There are a number of things that distinguish Narrative Therapy from other modalities of therapeutic work. Some are theoretical and some, like documentation, can be very practical.
Imagine that you have just finished working with a client. You have a fairly standard report that you complete? Why do you complete it? To remember what has happened and (with traditional therapy) to cover yourself legally? The focus of this documentation is not something you usually provide to the client to help him or her on their journey. The client will rarely see any of this sort of documentation.
This focus on audience is a huge distinction. Rather that writing something in a stylised format for a specific industry, rather than writing something in industry specific jargon, rather than writing for colleagues/judges/insurers, in Narrative Therapy you are writing for the person who has come to you for help. You are writing using language the client can understand. You are writing something to help the client along his or her journey.
The founders of Narrative Therapy, Michael White and David Epston note, in Narrative Means to Therapeutic Ends, that:
The life of the file [reports generated for a client from therapy] proceeds through the process of ‘retranscription” and in this process the patient’s experience is appropriated and transferred into the domain of expert knowledge. The language of the patient is transcribed into “official language,” everyday descriptions of problems into correct diagnoses – from “feeling miserable” to “displays low affect.” Eventually the patient’s experience is not recognizable within the terms of it original presentation.
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In addition to the role of the modern document in the redescription and presentation of the self of its subject, it has another role that is perhaps more primary in many circumstances. This is the presentation of the self of its author. Documents are shaped by a rhetoric, and this rhetoric serves to establish, in the reader, “a certain impression of the character and the moral qualities of the . . . writer in a given situation” (Haare, 1985). Thus, documents are a vehicle for the presentation and display of the author’s worth according to moral criteria that have been established in a particular discipline. And in so doing, such documents shape the author’s life, as they do the subject’s. (p 189)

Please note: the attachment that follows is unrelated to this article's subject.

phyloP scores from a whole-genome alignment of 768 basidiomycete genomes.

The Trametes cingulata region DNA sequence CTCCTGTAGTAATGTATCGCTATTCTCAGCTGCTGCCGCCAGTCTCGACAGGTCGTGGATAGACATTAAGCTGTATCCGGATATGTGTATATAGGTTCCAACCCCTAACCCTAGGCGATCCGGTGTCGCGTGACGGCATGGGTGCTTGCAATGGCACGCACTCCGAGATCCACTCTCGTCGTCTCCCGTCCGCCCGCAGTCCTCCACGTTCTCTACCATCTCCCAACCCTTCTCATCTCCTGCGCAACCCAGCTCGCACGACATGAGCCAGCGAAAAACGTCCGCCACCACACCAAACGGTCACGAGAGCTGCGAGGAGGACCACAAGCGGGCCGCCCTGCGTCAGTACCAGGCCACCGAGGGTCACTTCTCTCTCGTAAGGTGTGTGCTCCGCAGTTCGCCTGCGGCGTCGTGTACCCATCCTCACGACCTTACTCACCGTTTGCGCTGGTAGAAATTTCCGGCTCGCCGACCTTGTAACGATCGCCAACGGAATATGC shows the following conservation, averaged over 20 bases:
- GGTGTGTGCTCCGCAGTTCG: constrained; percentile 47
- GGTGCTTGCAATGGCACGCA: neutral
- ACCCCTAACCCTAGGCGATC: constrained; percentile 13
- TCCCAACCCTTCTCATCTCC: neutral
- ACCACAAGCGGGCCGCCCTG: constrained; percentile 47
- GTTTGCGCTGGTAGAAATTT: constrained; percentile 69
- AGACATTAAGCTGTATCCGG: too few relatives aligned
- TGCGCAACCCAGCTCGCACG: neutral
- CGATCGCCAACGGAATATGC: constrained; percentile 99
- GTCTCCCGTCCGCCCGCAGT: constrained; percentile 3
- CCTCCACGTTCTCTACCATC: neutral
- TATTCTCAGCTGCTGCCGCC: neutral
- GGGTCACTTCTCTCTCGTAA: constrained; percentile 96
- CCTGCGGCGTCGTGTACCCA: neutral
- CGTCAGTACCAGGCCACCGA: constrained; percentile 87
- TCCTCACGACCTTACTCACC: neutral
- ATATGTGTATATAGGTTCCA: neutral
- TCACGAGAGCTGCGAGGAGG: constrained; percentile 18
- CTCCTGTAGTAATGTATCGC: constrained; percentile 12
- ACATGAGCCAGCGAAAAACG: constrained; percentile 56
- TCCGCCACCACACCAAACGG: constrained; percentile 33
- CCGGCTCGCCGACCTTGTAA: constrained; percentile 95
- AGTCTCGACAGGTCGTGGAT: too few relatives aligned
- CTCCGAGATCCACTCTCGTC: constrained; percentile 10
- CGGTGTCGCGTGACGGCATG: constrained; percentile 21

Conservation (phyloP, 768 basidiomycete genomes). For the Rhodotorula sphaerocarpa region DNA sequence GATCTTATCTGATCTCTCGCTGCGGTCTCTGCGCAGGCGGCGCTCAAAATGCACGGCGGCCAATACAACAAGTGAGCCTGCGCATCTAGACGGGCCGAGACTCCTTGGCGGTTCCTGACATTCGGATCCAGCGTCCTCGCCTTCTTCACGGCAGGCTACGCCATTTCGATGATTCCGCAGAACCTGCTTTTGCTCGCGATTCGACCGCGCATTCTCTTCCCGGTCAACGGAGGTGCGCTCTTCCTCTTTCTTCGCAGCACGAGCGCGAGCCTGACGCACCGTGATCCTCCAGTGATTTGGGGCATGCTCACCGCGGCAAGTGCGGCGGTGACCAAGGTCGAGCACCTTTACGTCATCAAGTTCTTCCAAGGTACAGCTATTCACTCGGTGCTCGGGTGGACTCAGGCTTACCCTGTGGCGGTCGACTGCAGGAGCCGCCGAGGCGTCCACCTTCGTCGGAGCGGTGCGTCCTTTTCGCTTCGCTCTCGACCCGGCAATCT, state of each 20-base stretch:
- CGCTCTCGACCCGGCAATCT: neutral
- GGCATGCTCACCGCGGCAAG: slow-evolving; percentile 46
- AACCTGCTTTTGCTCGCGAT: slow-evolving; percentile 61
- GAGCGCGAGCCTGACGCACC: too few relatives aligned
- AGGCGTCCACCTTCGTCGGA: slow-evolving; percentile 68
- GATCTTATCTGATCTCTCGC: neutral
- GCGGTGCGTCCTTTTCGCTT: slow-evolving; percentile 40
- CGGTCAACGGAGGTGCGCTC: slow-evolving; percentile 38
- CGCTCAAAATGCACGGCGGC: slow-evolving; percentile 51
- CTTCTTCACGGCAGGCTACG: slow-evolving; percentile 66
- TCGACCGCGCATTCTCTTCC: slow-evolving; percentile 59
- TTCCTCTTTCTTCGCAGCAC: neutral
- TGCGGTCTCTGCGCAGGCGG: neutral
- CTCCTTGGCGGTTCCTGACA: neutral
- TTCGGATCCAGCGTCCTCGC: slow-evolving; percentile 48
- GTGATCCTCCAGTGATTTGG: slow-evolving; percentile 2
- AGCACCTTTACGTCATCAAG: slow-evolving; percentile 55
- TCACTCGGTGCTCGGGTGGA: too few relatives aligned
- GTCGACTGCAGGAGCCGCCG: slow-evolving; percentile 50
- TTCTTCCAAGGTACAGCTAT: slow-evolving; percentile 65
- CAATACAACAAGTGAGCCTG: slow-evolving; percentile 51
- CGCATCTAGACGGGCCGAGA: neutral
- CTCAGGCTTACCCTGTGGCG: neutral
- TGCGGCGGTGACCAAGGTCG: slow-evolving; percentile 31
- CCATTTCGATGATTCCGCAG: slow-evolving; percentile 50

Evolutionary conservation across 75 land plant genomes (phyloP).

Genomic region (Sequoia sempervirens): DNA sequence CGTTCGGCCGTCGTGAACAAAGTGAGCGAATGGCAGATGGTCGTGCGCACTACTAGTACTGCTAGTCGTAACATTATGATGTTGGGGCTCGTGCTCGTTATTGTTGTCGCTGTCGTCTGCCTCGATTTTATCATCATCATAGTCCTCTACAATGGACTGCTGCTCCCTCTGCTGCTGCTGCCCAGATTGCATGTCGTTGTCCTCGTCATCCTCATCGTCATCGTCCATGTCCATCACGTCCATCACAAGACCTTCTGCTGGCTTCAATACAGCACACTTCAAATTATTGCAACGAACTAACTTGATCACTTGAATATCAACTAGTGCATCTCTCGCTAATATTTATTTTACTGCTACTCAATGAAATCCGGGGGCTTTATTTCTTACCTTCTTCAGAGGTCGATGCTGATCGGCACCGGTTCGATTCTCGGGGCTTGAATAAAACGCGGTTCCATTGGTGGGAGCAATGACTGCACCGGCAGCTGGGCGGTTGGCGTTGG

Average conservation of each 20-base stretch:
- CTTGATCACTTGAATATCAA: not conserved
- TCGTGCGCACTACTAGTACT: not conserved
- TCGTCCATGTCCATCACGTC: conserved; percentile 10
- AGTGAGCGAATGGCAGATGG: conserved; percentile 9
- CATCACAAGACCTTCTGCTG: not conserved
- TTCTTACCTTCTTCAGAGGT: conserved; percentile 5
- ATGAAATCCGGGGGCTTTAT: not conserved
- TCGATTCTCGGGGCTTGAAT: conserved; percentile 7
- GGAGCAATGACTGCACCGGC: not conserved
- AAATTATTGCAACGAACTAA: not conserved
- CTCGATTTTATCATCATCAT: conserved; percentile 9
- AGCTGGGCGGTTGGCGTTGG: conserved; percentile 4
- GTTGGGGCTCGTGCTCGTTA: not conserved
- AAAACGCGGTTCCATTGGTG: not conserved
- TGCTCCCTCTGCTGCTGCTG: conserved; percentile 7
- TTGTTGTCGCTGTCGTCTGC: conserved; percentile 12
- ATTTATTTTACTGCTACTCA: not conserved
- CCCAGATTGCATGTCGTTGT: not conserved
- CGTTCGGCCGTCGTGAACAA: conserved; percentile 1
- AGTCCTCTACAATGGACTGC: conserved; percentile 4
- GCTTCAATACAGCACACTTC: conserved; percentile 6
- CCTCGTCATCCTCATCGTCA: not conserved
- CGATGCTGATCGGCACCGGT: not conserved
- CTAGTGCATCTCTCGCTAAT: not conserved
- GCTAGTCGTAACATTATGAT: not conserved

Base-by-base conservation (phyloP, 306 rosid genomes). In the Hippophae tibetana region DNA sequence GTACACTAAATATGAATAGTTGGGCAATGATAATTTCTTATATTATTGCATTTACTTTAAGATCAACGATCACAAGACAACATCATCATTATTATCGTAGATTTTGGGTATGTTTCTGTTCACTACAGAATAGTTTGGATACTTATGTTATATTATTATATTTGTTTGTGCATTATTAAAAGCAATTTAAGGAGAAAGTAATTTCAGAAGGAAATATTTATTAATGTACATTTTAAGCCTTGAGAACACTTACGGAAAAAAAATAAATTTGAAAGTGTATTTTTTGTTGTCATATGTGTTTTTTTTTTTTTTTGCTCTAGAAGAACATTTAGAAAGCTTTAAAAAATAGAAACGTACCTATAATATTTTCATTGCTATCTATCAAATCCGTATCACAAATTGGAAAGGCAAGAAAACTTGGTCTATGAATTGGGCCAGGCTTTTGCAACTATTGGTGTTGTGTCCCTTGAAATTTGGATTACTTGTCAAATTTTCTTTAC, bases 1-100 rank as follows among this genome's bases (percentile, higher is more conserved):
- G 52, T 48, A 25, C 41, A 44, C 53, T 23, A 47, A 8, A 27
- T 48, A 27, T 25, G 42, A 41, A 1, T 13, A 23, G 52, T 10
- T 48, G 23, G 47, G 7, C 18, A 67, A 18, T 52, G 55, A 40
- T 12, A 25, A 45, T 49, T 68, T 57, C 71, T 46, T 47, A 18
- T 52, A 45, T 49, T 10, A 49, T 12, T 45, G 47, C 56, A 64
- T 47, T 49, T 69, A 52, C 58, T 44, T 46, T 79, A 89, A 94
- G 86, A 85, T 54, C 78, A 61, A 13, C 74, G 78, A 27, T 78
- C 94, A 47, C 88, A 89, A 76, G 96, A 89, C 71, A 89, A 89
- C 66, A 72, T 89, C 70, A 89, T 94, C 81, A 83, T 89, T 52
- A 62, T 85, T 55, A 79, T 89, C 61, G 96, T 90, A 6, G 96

Arguably, these post-consultation documents do not emphasise the client, but the therapist, colleagues, the profession, legal and financial considerations.
This was one of the things that strongly attracted me to Narrative Therapy – sitting down at the end of a session and writing a summary of the session that was primary for the client. Writing something that would potentially help the client in therapy – something that would emphasise my experience of the session for the client, which would allow the client to see “progress over time”, something that would become part of the client’s evolving narratives.
Are you, as a therapist, writing primarily for your client, or are you writing primarily for yourself?